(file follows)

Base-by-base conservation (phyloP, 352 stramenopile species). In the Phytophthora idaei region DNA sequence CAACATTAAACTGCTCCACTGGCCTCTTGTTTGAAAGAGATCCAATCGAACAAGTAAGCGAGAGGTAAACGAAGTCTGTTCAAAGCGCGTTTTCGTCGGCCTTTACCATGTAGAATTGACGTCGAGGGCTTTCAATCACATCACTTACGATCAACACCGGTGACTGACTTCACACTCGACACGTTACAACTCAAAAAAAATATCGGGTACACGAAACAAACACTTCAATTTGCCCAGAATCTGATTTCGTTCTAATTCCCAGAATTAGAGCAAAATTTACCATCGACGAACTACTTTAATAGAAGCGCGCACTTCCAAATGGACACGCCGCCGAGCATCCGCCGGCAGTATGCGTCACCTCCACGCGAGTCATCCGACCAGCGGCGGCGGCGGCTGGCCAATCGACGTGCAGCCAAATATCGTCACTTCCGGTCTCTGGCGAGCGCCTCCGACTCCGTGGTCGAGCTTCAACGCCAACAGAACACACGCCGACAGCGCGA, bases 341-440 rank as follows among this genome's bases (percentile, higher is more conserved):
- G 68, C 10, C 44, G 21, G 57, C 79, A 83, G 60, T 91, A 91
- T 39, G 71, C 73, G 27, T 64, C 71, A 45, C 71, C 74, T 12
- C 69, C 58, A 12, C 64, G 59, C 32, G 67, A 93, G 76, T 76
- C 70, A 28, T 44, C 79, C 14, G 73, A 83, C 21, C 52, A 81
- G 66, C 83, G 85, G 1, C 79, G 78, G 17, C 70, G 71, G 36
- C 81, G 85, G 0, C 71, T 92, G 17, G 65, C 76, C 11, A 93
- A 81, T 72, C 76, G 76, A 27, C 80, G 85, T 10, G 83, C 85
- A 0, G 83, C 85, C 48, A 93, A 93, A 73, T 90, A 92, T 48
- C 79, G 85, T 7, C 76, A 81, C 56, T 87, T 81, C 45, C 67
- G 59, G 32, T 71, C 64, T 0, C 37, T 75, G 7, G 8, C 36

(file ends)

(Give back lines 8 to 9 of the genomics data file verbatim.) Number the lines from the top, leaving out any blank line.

- A 81, T 72, C 76, G 76, A 27, C 80, G 85, T 10, G 83, C 85
- A 0, G 83, C 85, C 48, A 93, A 93, A 73, T 90, A 92, T 48